Wednesday, June 1st, 2016 | 8 min read
Brands are doing amazing things with social media.
Many have built thriving, loyal communities. They have social media command centers where teams of strategists, writers, designers, and data analysts work together to create clever, engaging content. They experiment with new media like live video and reach audiences in fresh and exciting ways.
But many are now looking towards the next step: Becoming a company with a true social culture.
A company with a social culture is one in which social media plays a central role across the entire business. This enables brands to tap into the true power of social and improve not just marketing, branding, and communications but also product development, customer care, and operations. Employees within a social culture understand digital tools and are encouraged (and enabled) to use them.
It’s a culture that’s smart, agile, flexible, and fast. It’s one that puts the customer first.
This kind of shift doesn’t happen overnight. It’s the result of constantly advocating for the adoption of social across the organization. It’s generated by iterating as needed and finding ways your brand can stay on top of—and capitalize upon—changes in the social landscape. At Scholastic, for example, when Periscope took off we met with business leads to figure out how to use live video to deliver content to our customers in new ways.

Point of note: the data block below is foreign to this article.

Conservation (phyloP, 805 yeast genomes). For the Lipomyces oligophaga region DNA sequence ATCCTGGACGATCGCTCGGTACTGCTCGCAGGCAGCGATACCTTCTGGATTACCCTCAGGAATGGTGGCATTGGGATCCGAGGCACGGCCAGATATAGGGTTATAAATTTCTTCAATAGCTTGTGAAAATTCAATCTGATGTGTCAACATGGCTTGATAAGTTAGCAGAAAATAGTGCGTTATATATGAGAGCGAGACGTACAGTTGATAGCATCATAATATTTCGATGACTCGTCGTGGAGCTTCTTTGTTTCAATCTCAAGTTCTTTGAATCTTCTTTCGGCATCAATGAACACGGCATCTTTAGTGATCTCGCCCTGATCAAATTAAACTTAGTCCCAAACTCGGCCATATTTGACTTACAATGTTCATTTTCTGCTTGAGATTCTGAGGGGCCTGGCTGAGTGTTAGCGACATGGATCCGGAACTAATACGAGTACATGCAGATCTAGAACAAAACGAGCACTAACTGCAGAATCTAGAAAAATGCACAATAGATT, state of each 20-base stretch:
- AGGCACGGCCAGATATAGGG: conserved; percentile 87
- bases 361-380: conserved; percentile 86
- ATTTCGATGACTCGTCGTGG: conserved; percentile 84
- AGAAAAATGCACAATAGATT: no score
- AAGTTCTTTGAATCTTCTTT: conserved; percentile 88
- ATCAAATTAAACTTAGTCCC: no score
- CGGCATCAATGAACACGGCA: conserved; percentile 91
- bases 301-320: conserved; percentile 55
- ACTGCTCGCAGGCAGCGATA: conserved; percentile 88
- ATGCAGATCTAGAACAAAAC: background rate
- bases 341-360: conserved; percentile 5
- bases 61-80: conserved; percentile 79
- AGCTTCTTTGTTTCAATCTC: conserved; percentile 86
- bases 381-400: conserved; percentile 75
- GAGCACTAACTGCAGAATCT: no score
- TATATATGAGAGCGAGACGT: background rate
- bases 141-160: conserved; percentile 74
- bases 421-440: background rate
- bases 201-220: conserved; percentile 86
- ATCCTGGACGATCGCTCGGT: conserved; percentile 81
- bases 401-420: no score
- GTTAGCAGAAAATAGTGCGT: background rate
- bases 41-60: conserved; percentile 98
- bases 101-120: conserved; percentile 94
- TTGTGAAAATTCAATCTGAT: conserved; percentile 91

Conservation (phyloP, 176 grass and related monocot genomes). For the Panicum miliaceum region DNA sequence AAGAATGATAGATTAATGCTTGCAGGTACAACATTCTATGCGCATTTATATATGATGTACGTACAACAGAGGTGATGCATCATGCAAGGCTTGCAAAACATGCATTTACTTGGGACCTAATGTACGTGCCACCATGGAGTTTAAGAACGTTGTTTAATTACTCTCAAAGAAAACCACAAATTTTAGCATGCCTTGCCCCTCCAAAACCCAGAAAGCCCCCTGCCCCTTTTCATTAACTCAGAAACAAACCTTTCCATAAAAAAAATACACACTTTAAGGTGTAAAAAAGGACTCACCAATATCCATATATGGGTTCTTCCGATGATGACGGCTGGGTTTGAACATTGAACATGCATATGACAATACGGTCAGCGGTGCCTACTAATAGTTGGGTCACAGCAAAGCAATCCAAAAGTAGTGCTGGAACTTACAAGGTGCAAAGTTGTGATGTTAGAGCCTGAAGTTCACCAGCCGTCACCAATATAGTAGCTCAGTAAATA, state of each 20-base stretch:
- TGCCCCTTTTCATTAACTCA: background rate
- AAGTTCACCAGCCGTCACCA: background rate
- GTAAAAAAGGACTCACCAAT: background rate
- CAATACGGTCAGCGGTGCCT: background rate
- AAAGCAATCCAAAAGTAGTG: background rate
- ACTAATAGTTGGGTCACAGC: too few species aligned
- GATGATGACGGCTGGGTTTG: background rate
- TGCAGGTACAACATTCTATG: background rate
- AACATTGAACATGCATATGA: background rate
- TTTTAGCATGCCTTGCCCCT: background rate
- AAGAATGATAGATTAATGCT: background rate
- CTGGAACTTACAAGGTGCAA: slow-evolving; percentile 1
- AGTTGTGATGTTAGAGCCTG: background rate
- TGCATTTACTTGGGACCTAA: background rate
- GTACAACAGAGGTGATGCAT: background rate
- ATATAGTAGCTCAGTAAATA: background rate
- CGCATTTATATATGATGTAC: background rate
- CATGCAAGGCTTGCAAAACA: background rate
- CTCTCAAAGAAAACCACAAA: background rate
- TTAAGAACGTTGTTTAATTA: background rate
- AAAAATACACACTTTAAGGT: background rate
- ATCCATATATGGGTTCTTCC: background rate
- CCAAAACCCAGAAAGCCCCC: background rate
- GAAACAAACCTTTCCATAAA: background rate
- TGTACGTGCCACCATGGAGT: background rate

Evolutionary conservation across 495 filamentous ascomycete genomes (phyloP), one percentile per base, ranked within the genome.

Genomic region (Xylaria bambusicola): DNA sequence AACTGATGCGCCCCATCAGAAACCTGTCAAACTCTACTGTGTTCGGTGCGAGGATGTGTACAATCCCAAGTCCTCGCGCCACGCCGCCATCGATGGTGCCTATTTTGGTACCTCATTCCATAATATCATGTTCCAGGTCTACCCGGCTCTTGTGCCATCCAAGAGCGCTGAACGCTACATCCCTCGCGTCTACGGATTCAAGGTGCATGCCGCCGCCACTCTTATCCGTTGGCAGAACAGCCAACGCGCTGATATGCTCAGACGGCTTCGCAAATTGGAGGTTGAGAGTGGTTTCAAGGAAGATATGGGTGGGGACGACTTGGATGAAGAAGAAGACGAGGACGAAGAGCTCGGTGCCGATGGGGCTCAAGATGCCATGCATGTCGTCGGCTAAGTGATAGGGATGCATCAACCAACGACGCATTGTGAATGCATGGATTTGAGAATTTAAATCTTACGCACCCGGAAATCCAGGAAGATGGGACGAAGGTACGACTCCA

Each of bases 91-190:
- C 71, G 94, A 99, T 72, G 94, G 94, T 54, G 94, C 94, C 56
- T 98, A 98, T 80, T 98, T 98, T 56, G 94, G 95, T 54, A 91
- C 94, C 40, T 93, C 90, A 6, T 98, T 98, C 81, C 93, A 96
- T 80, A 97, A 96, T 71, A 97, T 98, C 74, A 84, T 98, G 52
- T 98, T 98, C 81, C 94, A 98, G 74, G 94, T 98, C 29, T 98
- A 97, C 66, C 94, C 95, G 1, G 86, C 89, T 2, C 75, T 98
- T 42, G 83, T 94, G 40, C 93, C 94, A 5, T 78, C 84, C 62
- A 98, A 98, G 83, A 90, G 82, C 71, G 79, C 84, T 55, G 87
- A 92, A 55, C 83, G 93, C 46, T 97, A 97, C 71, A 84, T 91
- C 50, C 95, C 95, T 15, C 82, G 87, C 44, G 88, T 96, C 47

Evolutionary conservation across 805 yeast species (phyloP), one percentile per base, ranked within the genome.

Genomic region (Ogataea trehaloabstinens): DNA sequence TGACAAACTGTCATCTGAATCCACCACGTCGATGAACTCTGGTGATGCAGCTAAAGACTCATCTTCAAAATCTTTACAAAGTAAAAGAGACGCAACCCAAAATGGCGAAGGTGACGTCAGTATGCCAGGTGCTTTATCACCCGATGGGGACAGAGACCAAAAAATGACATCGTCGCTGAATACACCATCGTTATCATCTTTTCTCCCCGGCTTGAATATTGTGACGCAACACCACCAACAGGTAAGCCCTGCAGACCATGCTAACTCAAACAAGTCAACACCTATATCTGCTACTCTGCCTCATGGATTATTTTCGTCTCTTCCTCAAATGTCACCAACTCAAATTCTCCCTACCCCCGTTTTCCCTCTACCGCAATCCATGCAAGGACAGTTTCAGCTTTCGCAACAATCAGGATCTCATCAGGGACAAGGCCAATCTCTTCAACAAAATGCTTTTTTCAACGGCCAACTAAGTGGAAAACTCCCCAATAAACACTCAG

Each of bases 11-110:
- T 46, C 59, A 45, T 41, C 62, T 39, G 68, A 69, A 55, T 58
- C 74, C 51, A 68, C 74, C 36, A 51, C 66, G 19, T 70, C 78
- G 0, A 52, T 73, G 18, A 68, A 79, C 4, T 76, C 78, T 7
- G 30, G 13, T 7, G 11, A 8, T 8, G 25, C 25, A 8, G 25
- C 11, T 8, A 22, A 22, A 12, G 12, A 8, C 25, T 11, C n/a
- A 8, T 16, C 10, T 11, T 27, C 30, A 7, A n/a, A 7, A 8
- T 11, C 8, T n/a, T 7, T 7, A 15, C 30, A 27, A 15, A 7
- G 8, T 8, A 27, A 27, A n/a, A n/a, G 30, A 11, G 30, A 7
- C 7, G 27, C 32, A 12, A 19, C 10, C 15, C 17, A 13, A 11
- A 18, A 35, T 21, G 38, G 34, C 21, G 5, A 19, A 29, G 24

Here are some tips for how to create a social culture at your organization.
Whether you’re just beginning your social media efforts or your brand has been at it for a while, an annual social media audit can ensure that your accounts are advancing your brand’s business goals. If the word “audit” gives you pause—it’s not a friendly word, is it?—call it an analysis or a level-set.
Here are the five steps we use to audit our social media accounts:
Take a close look at how each account performs and record specific issues you notice. Is there too much content or not enough? Does the account support your business goals? Identify examples of content that worked well and content that didn’t.
We use a color-coding system where the most successful accounts are marked in green, those that need some attention are marked in amber, and those with serious issues are bright red.
If you have multiple people managing multiple accounts, now is the time to get organized. Maybe the administrators of each account already know there are issues but don’t quite know how to address them, or maybe they’ve lost interest in maintaining their account altogether. Present your analysis to them and come up with a solution together.
Determine concrete steps to help the amber-level accounts improve. Perhaps a new content calendar, or some exciting events such as live chats or contests can drive the account to the next level. Meanwhile, decide how to address the accounts in red. Don’t be afraid to close an account that’s not adding value for your customers.
Using the results of your audit, create a one-, two-, and five-year social media plan. Clarify where your brand is in the social media landscape now and establish where it should be in the future.
It’s essential to inform your colleagues from other departments about what your company is doing on social. Training all employees in social media best practices is also important, but one training session won’t accomplish much. Instead, consider these ideas:
Share your brand’s social media highlights and analytics with employees on a regular basis. We like to include our top social media stories of the week and incorporate industry news to give some context.